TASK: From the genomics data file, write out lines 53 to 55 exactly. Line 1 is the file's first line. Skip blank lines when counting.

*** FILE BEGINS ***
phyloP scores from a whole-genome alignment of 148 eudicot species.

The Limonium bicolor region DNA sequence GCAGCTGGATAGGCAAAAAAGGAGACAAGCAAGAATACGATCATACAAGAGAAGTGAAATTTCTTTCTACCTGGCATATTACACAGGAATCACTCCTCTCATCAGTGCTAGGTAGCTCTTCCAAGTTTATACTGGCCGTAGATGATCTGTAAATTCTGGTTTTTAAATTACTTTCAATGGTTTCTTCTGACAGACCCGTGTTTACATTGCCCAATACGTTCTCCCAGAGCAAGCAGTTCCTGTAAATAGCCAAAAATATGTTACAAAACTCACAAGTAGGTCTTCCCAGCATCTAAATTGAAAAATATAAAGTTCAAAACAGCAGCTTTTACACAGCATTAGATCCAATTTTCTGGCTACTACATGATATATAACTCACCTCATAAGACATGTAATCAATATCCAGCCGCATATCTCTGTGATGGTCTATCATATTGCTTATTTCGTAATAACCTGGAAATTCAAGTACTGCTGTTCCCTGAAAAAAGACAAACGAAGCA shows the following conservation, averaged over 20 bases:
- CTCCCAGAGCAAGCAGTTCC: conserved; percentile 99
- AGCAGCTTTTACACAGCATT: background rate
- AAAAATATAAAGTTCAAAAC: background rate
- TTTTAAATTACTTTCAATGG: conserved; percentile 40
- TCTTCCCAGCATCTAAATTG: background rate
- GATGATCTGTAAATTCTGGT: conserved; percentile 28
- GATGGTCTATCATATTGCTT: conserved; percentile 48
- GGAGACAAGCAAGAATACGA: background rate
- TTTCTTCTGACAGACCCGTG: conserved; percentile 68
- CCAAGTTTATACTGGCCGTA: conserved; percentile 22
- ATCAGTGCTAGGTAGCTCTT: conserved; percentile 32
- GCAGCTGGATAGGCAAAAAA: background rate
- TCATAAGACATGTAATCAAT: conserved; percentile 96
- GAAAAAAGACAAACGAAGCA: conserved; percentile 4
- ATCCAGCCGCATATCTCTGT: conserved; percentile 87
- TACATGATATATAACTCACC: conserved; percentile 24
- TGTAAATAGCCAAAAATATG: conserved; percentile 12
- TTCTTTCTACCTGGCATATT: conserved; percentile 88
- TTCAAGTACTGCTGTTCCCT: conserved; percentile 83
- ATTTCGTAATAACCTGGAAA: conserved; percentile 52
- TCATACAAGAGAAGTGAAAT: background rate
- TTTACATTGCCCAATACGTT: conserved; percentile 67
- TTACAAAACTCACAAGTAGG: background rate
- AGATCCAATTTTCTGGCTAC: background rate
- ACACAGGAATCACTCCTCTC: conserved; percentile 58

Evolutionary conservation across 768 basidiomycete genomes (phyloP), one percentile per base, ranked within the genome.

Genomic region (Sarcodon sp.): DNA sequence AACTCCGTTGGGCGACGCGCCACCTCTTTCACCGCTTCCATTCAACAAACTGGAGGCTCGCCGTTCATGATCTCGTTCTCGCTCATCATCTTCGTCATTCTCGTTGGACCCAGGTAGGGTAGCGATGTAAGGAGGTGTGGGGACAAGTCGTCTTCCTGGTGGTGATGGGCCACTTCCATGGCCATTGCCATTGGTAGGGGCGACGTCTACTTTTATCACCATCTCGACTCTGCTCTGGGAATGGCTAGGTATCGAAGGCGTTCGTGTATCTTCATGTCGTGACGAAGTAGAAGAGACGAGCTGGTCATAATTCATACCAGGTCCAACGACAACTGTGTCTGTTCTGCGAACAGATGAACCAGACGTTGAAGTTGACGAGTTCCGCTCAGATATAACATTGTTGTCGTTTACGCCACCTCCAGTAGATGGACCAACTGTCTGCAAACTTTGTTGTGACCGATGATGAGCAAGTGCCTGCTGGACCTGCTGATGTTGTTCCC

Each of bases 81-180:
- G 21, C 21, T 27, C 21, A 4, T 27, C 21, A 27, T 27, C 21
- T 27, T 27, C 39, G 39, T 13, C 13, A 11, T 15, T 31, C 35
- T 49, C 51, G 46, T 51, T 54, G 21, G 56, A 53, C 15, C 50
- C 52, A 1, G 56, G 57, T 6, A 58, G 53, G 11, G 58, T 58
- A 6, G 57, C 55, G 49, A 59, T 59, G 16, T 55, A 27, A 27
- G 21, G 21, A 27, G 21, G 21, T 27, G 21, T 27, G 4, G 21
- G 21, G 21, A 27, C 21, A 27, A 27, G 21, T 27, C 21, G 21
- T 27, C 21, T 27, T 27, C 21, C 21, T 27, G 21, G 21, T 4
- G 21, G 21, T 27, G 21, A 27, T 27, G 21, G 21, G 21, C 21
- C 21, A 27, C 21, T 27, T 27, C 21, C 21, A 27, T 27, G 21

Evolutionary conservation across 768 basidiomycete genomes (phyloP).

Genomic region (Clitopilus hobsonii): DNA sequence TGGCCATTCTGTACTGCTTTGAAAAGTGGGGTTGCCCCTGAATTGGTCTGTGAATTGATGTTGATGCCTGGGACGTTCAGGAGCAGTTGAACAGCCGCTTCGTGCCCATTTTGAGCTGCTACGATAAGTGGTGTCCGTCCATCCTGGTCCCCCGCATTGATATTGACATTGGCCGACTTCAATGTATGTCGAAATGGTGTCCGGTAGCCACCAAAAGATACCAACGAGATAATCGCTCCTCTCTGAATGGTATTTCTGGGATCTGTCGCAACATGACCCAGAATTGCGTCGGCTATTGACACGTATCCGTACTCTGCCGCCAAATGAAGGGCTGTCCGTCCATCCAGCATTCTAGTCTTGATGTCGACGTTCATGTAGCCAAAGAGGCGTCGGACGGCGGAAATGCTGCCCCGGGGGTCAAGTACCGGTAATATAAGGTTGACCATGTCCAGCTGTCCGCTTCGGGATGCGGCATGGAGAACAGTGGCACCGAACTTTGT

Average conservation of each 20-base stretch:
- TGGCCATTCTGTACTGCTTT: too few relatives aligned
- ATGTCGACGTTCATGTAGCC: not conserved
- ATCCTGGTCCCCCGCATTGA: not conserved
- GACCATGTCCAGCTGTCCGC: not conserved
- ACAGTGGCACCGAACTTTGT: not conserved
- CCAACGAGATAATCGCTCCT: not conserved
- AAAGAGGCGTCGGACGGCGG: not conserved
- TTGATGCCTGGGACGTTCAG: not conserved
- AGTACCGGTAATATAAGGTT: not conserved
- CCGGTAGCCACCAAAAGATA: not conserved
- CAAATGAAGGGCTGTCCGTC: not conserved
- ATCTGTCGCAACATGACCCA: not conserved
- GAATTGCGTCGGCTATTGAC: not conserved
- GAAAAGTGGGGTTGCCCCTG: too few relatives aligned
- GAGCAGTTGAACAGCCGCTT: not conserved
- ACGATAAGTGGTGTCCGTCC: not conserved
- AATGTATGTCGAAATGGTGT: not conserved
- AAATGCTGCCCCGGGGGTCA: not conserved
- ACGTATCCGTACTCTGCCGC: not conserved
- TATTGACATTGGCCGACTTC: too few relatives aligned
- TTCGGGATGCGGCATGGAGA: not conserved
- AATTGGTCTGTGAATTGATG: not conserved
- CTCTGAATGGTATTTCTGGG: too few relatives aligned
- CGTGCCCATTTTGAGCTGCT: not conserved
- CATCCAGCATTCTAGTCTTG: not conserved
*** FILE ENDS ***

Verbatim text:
- CCGGTAGCCACCAAAAGATA: not conserved
- CAAATGAAGGGCTGTCCGTC: not conserved
- ATCTGTCGCAACATGACCCA: not conserved